Technology outed the outer.
Timothy A. Clemans, the Seattle man whose request for police camera footage underscored the many unanswered questions about their use, concealed his identity as long as it took the Seattle Times to get his cellphone number. Seeing the writing on the ethereal wall, he came forward to discuss his concerns about the still-developing technology.
A computer programmer, Clemans understands that the body cameras police are adopting are not an unmitigated good. The images are just the starting point. They must be stored and indexed so they are searchable. In the interests of privacy, some faces may need to be pixeled. And, most importantly, they must be available to the public and the news media.
Washington’s public disclosure laws are intended to make information available for the asking, with exceptions the Legislature continues to expand, to the detriment of the public interest. But most police agencies are looking at the issue the wrong way.
Instead of asking what they have to disclose, they should be asking what it is that should be withheld.
The simple answer is: Show everything. As Attorney General Bob Ferguson explained in an opinion released two weeks ago, citizens cannot assume that how they look, or anything they say outside their homes, is private. It isn’t, and anything the body cameras capture is public information. That holds true even in private homes when there is domestic violence complaint as long as it is clear an officer is present.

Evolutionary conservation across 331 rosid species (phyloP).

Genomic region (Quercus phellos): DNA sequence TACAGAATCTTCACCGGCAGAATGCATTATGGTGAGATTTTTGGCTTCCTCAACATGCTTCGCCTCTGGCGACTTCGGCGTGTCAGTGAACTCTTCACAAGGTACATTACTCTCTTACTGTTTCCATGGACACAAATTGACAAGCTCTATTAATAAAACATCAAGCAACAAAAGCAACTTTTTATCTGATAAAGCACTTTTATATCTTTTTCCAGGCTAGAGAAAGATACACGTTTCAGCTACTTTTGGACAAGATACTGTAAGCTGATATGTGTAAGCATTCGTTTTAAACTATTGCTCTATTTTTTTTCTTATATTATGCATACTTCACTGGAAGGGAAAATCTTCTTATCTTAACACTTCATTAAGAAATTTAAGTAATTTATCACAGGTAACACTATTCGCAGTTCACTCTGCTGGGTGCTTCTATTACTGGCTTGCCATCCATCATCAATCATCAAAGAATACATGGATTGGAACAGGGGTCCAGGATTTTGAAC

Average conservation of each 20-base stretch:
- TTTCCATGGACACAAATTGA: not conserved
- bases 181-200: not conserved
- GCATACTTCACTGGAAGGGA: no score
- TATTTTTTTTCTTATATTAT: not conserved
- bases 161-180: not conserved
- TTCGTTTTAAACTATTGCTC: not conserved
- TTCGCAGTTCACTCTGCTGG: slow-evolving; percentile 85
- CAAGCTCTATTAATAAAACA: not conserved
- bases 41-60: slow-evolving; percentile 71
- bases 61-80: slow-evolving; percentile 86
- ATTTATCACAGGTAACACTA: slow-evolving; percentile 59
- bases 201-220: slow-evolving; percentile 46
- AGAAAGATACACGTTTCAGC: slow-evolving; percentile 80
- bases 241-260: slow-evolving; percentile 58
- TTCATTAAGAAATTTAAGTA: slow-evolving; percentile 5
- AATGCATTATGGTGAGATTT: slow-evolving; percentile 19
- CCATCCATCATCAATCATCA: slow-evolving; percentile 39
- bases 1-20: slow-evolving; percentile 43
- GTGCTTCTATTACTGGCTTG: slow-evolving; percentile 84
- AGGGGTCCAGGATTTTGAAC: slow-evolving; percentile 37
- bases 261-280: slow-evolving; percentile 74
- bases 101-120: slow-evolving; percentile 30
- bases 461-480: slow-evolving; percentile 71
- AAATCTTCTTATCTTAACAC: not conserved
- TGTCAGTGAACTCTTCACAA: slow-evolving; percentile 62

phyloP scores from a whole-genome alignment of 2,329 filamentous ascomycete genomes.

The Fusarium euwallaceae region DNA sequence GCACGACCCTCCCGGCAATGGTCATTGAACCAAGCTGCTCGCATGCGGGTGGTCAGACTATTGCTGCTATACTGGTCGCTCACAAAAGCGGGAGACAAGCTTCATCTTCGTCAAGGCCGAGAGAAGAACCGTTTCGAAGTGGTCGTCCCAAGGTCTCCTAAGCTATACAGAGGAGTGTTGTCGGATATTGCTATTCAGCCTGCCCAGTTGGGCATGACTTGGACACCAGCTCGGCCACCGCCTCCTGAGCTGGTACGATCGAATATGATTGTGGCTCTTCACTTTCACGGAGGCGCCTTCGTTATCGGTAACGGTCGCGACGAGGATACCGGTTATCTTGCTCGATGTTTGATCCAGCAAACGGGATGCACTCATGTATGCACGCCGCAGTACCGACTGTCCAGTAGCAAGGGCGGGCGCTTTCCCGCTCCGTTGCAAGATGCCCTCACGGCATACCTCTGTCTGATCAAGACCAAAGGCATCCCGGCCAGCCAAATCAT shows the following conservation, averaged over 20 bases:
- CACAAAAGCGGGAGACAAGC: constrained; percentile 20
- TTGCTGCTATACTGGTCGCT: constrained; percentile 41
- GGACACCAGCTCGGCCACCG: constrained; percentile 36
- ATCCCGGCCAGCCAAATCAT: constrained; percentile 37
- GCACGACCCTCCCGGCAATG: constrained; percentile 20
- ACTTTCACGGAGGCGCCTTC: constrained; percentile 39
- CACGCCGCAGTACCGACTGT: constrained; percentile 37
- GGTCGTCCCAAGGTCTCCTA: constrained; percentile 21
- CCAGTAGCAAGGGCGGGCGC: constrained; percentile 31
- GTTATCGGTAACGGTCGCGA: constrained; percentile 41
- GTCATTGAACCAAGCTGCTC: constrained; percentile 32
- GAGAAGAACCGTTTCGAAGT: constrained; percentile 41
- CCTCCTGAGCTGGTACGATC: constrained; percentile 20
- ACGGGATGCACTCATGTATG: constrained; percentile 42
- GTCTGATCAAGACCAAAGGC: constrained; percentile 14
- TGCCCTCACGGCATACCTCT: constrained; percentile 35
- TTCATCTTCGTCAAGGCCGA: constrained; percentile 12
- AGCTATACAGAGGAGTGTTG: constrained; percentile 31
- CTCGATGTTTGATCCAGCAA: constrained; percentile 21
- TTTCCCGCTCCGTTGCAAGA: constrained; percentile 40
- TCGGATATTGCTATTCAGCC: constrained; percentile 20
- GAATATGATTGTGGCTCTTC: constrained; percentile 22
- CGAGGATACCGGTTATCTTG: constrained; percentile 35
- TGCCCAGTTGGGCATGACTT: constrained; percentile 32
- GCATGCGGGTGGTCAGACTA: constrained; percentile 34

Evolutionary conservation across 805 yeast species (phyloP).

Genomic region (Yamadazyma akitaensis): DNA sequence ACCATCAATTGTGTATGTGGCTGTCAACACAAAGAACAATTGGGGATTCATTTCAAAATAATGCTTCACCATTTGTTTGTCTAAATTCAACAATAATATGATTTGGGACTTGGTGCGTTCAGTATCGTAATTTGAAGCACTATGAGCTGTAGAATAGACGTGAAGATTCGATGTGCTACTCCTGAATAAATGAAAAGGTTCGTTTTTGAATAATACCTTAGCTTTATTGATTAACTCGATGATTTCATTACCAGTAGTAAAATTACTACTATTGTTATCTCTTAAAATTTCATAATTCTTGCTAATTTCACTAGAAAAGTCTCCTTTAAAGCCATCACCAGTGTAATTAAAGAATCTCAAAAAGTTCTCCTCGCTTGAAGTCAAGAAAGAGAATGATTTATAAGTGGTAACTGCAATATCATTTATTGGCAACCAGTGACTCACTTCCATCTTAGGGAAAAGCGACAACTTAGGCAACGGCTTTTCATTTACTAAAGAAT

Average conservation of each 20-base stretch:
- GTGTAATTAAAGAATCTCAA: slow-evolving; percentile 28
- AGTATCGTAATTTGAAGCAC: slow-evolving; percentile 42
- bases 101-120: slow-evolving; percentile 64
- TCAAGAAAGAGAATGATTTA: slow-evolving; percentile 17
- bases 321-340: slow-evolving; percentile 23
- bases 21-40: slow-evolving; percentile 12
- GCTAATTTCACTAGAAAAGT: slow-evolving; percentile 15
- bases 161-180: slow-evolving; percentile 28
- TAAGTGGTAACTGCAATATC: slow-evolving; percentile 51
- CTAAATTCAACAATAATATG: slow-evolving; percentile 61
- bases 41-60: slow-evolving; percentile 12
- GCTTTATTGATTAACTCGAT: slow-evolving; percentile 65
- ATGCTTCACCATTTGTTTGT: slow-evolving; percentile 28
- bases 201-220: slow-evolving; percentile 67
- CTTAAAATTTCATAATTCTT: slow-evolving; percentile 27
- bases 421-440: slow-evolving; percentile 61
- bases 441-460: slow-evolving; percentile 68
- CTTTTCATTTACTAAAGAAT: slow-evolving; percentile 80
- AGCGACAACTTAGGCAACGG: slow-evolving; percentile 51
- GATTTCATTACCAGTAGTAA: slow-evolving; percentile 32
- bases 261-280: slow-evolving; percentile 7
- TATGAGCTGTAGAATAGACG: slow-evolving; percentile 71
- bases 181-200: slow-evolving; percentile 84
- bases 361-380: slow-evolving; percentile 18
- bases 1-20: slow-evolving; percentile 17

But Rowland Thompson of the Pacific Northwest Press Association says police should have learned from the deployment of dashboard cameras that capture what goes on in front of them, but little of the context that make the images useful. Instead of starting with the cameras, authorities should address storage and searchability first because not doing so creates the kind of problems Clemans unveiled when he filed blanket requests for all the information captured by police cameras all over Washington, including Spokane, Airway Heights and Liberty Lake.
That’s untold hours of footage police say must be edited and redacted before it can be released. And it’s the same excuse jurisdictions in Washington have expressed every time someone, sometimes an inmate, files a request for every email, phone record or any snippet of electronic or hand-copy information.
Better to make the information searchable, put it out on the cloud and get out of the business of information management.
No Washington jurisdiction takes that approach: The technology that can store and sort out that huge data dump is not yet out there. The costs will be significant, and some suggest that’s a responsibility only the federal government can bear.
The American Civil Liberties Union recommends footage be kept only when there is potential for a complaint about officer misconduct. What about establishing a pattern of conduct that goes back years?
Early accounts indicate body cameras reduce police and citizen misbehavior. That’s the close-up. We haven’t seen the panorama.
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